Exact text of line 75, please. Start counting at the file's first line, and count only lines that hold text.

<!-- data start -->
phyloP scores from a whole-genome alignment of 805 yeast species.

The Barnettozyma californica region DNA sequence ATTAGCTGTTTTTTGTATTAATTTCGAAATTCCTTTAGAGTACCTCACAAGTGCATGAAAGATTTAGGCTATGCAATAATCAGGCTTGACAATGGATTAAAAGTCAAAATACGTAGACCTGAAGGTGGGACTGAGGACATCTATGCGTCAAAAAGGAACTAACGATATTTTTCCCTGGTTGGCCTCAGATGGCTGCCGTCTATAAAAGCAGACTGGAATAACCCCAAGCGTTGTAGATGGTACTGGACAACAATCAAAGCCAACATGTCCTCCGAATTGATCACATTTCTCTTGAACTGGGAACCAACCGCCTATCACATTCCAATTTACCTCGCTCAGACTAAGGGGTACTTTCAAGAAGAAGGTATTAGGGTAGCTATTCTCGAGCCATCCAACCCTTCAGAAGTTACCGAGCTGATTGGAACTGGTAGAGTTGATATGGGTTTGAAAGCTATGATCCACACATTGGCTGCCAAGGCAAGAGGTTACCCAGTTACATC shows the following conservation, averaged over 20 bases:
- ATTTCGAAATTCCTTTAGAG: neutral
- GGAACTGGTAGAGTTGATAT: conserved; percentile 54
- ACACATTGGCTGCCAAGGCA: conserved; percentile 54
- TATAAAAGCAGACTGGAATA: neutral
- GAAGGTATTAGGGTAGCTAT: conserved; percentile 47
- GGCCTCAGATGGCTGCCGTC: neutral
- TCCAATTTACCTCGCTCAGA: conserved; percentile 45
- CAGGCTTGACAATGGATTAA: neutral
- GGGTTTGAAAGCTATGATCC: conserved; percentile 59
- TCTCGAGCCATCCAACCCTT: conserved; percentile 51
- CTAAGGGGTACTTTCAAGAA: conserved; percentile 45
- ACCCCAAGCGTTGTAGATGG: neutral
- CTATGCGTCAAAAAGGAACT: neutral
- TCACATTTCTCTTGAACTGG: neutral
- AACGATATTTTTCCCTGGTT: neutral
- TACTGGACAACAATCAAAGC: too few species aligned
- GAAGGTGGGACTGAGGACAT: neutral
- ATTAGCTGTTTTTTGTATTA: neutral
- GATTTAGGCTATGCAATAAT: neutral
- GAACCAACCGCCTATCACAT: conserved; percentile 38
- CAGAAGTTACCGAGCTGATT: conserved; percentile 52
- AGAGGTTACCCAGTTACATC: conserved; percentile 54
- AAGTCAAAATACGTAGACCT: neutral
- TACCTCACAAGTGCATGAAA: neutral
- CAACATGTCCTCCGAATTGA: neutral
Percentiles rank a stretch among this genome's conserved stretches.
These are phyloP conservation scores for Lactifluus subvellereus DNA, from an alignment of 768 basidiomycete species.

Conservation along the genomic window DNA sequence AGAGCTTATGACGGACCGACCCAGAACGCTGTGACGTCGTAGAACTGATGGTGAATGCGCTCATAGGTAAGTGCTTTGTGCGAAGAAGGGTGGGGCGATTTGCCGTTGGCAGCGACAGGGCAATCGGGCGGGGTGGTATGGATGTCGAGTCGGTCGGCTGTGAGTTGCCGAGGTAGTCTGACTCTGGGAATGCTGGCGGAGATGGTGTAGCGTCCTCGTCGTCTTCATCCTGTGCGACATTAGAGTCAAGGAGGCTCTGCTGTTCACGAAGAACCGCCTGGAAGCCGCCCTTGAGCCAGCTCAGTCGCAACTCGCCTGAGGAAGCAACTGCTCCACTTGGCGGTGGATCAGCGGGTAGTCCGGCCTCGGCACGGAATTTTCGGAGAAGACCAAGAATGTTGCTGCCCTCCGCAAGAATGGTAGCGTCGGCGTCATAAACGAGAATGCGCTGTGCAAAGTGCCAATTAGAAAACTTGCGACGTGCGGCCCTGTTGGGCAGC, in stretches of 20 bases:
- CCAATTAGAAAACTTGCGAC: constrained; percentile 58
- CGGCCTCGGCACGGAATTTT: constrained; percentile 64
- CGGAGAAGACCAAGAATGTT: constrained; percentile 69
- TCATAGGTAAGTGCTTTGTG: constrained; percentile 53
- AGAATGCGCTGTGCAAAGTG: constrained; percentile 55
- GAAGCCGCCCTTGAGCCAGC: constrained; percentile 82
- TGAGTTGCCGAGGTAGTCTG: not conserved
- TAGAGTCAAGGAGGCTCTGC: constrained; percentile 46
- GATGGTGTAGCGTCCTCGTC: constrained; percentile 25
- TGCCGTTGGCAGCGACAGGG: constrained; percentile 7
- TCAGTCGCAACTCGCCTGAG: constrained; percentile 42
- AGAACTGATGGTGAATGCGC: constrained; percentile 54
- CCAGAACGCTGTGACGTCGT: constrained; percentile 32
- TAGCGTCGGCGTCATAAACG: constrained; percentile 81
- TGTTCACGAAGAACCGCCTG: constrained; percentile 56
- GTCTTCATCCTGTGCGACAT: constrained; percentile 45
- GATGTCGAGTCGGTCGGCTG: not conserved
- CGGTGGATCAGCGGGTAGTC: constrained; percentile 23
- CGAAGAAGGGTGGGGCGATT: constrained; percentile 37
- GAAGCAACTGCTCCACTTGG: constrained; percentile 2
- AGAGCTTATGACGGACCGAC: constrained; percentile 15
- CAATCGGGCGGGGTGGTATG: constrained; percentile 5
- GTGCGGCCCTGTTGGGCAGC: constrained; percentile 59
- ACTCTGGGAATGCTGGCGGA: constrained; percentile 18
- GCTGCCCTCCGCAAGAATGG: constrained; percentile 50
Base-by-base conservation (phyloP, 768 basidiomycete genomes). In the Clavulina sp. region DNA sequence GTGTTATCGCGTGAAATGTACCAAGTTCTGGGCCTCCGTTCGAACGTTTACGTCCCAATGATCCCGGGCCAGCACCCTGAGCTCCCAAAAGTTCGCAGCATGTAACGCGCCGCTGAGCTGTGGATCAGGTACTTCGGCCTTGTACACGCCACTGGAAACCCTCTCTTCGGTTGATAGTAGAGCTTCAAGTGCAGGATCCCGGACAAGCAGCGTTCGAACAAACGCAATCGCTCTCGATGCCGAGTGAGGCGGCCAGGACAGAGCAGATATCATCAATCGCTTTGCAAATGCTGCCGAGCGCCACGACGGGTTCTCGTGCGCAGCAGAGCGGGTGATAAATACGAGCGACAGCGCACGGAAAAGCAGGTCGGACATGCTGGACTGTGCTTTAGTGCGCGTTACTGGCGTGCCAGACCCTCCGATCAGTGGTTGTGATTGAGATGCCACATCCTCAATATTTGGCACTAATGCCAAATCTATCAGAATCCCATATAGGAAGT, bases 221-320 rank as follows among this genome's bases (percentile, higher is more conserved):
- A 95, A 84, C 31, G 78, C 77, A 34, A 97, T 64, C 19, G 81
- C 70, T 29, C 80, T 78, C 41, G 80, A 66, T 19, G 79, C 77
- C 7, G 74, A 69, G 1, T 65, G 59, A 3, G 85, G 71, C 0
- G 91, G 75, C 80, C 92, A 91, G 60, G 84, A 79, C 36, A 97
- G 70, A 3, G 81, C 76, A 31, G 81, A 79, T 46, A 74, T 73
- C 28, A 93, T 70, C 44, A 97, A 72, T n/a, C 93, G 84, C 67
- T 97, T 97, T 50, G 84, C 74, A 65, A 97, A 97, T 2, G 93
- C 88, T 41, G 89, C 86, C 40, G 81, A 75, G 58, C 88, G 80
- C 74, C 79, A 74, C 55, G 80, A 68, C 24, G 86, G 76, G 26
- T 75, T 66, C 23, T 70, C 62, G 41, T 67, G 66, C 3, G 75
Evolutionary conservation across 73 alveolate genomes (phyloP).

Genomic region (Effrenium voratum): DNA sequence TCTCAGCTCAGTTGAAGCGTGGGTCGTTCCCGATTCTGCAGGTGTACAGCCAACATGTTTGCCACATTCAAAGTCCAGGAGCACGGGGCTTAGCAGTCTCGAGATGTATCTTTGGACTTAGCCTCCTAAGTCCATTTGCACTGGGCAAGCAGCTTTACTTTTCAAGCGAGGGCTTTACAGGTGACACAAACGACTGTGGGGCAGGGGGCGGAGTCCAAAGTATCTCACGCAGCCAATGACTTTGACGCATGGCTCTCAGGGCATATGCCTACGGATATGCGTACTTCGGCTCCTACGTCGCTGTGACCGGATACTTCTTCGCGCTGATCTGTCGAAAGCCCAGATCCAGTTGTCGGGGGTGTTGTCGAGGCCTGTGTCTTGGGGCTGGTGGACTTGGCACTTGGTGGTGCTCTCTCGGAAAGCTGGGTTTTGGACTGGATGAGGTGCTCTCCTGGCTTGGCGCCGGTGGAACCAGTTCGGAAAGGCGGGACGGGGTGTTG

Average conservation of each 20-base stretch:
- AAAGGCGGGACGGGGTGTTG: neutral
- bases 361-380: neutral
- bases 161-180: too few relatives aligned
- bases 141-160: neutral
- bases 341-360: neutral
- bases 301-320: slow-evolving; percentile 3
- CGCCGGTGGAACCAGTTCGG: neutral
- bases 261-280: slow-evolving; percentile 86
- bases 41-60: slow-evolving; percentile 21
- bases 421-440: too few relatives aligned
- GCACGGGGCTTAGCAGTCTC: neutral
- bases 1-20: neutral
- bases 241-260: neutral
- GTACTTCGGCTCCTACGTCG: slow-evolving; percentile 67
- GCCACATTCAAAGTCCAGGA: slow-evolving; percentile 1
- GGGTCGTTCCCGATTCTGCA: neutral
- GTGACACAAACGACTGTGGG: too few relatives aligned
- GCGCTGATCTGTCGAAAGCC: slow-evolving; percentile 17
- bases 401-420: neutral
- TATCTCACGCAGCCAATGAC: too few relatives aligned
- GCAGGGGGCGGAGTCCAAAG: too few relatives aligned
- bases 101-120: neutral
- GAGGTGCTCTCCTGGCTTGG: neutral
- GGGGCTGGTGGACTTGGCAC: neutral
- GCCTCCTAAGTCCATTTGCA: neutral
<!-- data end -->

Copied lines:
- bases 301-320: slow-evolving; percentile 3